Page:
Marine ectotherms are often sensitive to thermal stress, and certain life stages can be particularly vulnerable (e.g., larvae or spawners). In this study, we investigated the critical thermal maxima (CTmax) of larval and early juvenile life stages of three tropical marine fishes (Acanthochromis polyacanthus, Amphiprion melanopus, and Lates calcarifer). We tested for potential effects of developmental acclimation, life stage, and experimental heating rates, and we measured metabolic enzyme activities from aerobic (citrate synthase, CS) and anaerobic pathways (lactate dehydrogenase, LDH). A slightly elevated rearing temperature neither influenced CTmax nor CS activity, which otherwise could have indicated thermal acclimation. However, we found CTmax to either remain stable (Acanthrochromis polyacanthus) or increase with body mass during early ontogeny (Amphiprion melanopus and Lates calcarifer). In all three species, faster heating rates lead to higher CTmax. Acute temperature stress did not change CS or LDH activities, suggesting that overall aerobic and anaerobic metabolism remained stable. Lates calcarifer, a catadromous species that migrates from oceanic to riverine habitats upon metamorphosis, had higher CTmax than the two coral reef fish species. We highlight that, for obtaining conservative estimates of a fish species’ upper thermal limits, several developmental stages and body mass ranges should be examined. Moreover, upper thermal limits should be assessed using standardized heating rates. This will not only benefit comparative approaches but also aid in assessing geographic (re-) distributions and climate change sensitivity of marine fishes.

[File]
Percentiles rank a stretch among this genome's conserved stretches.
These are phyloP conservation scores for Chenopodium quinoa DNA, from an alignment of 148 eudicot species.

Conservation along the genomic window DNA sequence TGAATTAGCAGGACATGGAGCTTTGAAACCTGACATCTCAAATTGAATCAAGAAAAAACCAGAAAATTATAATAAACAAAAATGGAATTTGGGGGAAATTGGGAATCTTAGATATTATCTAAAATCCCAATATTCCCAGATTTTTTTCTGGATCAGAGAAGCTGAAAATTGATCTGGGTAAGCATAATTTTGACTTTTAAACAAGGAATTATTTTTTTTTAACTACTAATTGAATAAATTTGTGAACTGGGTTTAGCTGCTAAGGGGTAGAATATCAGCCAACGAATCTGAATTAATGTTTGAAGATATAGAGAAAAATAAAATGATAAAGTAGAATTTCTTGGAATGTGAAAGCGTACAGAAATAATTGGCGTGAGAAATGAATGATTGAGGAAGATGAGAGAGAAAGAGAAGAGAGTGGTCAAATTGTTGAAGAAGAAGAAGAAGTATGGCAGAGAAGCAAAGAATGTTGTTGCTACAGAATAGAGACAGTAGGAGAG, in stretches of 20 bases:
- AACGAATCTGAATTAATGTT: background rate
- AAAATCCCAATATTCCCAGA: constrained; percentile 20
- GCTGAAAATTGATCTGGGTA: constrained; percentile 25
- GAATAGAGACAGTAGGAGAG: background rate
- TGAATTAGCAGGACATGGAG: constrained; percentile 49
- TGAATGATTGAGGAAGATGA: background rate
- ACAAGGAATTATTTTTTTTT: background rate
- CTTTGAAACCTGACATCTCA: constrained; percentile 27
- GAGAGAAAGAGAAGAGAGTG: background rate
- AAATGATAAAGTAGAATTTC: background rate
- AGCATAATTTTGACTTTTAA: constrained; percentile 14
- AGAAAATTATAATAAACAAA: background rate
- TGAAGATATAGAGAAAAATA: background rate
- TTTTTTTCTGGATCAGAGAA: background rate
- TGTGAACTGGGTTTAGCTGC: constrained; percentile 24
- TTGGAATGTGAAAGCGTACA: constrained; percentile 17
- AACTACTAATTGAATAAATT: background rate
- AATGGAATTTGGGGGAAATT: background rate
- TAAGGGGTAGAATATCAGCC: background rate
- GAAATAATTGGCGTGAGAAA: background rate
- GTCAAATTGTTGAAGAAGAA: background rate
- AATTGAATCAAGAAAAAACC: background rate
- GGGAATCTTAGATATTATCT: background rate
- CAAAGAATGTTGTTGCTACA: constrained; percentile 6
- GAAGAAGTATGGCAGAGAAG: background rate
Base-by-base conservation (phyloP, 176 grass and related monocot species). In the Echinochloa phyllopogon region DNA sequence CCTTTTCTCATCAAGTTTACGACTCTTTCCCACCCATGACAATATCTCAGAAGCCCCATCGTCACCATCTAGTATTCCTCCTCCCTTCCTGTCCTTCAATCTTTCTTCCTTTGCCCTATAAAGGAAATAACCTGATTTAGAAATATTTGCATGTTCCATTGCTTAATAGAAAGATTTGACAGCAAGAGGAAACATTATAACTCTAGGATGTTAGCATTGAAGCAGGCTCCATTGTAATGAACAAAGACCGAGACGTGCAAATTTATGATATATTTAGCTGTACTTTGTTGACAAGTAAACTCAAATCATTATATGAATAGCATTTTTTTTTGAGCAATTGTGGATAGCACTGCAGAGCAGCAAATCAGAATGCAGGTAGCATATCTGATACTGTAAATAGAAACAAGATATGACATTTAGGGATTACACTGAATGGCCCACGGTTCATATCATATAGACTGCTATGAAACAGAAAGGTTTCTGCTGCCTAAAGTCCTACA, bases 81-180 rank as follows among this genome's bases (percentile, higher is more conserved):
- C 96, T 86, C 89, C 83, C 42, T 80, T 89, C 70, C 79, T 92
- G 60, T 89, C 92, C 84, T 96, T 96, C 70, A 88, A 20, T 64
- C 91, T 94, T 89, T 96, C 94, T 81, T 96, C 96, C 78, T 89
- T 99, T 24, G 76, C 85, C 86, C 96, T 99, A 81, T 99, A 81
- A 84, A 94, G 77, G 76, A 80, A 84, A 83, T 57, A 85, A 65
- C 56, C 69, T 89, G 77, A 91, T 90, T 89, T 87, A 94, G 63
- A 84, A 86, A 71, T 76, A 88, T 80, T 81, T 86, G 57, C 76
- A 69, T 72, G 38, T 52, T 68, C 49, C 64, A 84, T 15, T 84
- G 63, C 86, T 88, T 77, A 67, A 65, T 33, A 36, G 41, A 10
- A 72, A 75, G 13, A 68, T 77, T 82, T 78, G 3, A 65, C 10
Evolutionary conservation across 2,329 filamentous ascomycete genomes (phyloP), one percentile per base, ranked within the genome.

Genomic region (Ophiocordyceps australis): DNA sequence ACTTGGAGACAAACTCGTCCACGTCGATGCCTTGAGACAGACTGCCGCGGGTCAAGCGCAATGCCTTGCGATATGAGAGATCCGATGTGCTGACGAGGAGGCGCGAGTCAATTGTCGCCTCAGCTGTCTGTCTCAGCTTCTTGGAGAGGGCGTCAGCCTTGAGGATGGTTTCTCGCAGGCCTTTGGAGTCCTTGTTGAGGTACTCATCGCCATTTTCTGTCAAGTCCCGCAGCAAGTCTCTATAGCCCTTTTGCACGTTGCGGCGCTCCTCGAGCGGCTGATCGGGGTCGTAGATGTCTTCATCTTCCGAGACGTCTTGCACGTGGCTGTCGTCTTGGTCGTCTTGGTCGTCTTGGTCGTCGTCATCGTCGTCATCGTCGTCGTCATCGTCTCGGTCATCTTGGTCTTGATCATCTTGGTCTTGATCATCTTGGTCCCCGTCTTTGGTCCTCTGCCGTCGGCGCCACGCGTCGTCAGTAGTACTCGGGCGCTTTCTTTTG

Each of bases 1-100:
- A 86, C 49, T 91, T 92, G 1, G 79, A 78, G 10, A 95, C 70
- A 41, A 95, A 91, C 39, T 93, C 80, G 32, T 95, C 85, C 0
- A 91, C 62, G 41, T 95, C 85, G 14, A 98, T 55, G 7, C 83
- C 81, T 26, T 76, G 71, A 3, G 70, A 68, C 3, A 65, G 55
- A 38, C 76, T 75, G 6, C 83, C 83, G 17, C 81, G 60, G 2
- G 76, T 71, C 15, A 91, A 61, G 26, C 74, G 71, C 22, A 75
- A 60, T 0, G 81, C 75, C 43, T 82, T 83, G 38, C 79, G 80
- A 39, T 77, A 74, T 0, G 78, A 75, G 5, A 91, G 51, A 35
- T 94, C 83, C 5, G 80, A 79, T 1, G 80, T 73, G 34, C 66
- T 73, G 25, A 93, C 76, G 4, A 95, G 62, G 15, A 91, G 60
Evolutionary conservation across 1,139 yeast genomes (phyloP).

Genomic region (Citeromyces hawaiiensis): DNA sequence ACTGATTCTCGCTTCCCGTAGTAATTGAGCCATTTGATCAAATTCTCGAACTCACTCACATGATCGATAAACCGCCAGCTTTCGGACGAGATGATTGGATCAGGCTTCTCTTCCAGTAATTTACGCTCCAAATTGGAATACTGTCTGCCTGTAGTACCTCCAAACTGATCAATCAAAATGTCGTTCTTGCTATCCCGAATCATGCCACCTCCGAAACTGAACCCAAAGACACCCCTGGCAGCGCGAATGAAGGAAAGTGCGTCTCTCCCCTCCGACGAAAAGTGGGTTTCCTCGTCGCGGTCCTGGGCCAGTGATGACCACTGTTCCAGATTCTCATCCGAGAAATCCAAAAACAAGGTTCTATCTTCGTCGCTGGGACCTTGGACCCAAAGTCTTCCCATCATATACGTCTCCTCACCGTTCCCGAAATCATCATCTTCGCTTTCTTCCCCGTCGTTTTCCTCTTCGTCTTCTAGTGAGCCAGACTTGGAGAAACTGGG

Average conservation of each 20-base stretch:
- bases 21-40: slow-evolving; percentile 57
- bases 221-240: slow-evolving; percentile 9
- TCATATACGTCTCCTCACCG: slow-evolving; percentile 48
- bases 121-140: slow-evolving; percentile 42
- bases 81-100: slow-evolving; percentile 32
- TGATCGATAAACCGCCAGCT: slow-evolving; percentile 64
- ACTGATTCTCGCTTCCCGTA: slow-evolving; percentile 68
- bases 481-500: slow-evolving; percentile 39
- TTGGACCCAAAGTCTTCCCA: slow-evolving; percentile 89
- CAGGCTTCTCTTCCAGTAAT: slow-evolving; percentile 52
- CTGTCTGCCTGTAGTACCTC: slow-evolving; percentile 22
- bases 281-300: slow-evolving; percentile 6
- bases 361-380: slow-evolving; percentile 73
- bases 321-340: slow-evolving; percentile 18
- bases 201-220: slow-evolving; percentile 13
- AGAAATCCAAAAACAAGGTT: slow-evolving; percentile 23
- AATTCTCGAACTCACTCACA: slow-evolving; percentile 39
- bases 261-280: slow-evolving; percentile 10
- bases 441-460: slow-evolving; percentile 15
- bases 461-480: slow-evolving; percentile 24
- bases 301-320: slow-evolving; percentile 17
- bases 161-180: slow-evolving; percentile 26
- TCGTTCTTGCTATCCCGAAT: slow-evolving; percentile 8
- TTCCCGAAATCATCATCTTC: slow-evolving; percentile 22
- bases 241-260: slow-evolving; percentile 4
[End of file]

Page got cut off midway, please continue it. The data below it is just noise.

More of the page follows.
|Date made available||1 May 2020|
|Publisher||University of Namur|